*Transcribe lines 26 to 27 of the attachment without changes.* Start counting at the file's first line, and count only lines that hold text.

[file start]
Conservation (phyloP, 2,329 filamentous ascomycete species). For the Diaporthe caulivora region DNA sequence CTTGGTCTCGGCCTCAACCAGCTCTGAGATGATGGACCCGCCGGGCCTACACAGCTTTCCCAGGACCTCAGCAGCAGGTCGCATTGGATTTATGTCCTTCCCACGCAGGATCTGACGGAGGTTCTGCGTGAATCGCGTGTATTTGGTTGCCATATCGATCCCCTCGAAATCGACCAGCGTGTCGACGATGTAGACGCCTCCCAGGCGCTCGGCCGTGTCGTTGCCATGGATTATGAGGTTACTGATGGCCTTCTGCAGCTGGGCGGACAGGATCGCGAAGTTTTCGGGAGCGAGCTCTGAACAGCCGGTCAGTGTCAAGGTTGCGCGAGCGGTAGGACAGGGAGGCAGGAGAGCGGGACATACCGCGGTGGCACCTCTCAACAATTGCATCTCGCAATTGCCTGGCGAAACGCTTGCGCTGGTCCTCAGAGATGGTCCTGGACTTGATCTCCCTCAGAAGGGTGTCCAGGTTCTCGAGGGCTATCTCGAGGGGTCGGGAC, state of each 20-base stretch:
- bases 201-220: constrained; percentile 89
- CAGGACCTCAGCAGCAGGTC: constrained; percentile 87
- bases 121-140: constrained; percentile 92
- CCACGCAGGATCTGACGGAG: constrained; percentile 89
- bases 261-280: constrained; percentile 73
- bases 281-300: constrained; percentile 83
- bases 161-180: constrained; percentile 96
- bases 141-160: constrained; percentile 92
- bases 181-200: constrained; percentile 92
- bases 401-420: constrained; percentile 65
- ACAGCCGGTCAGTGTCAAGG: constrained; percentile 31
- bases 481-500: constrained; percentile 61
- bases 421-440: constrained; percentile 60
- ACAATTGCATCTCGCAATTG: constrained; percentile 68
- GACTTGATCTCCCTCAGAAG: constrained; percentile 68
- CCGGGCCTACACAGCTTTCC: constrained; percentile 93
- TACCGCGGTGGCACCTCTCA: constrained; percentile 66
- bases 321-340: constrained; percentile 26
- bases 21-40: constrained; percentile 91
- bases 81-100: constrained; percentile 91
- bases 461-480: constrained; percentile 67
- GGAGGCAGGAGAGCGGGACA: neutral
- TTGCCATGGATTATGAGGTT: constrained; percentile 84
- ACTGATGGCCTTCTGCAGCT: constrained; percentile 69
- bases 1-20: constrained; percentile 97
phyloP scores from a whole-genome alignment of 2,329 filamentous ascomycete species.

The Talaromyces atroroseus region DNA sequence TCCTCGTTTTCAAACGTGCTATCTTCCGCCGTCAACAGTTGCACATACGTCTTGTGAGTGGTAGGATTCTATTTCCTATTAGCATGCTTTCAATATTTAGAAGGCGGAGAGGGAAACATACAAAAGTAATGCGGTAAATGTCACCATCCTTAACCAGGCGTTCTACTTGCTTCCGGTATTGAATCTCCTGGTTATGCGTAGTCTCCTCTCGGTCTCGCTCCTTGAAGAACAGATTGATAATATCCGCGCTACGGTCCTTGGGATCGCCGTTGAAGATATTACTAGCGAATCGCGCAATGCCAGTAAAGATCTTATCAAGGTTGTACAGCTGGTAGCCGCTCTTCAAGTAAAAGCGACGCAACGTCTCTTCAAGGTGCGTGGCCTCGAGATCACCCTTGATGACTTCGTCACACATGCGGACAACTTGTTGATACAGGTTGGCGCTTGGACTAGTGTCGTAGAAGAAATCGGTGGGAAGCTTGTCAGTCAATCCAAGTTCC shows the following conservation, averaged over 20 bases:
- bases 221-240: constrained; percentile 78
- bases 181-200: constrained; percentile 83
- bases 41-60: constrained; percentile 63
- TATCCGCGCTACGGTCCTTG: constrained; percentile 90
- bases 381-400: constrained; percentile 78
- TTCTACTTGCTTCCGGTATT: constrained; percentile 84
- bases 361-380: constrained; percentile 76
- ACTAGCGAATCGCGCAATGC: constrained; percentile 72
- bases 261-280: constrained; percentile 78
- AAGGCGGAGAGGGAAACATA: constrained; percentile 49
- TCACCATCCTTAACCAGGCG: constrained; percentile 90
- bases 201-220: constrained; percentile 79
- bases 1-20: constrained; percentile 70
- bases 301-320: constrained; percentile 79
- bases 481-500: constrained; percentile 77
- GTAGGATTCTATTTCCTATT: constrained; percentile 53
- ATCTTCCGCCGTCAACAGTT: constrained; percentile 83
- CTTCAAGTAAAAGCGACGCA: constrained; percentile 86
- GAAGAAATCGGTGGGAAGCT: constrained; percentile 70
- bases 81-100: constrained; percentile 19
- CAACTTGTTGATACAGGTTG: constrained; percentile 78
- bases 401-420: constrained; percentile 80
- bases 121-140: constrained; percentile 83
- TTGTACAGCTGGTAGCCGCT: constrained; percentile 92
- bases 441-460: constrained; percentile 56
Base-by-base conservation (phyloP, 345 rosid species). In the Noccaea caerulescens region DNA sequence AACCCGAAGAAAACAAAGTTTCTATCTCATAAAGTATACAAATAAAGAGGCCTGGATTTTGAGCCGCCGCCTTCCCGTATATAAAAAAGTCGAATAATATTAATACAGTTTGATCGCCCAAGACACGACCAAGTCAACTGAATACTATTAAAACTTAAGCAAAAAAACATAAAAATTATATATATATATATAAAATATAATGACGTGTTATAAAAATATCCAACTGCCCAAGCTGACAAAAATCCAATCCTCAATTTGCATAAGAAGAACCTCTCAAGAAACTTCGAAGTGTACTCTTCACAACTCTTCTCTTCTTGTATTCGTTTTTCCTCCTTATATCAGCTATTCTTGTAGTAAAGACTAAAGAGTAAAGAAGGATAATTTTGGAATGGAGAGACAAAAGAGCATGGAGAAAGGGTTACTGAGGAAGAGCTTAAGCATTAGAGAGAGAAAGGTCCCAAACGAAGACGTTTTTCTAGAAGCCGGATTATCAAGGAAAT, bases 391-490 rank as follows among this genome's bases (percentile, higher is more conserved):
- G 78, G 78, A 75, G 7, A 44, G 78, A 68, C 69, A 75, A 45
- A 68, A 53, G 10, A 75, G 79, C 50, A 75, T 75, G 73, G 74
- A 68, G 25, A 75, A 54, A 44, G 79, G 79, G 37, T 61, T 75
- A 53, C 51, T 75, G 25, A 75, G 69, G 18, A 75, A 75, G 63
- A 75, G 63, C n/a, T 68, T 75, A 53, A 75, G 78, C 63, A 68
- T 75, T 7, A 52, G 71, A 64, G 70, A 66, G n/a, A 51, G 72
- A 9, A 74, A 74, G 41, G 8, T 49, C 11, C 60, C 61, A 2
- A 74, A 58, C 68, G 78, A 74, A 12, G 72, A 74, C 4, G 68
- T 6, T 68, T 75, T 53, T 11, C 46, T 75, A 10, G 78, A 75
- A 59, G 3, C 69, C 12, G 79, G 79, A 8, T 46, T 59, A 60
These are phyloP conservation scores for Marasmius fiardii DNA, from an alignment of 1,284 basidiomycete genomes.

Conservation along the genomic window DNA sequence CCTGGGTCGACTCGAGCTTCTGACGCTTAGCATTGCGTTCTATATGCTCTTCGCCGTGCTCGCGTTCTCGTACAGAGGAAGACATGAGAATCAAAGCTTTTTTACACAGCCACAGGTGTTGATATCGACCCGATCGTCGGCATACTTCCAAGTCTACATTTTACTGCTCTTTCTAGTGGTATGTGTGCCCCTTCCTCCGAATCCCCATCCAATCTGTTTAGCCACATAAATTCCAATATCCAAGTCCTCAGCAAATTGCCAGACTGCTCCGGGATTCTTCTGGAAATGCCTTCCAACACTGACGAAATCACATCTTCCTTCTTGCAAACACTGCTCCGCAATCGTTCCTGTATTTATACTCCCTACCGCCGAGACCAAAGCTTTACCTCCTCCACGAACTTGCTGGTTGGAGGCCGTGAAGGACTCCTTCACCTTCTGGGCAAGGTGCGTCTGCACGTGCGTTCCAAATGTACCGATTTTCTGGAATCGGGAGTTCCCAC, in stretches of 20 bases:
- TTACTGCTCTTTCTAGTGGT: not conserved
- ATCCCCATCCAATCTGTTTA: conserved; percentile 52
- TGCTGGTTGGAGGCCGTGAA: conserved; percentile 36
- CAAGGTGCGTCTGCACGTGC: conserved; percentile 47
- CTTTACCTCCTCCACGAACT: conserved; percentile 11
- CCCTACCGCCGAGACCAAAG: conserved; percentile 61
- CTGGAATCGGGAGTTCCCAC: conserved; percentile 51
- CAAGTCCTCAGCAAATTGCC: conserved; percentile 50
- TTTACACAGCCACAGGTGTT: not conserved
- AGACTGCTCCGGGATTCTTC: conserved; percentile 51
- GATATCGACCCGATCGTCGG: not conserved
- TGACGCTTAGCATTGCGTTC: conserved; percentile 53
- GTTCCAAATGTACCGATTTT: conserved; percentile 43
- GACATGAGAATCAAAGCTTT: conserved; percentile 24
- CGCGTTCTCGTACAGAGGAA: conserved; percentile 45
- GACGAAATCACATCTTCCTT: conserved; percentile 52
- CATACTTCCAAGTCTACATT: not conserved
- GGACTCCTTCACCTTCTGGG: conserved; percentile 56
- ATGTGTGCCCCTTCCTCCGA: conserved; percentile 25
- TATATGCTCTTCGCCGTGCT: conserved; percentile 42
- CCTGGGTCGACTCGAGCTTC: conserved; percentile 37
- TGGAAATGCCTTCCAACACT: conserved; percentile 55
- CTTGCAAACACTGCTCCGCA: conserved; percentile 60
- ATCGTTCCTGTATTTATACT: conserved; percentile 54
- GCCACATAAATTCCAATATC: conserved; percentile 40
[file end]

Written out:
- bases 1-20: constrained; percentile 97
phyloP scores from a whole-genome alignment of 2,329 filamentous ascomycete species.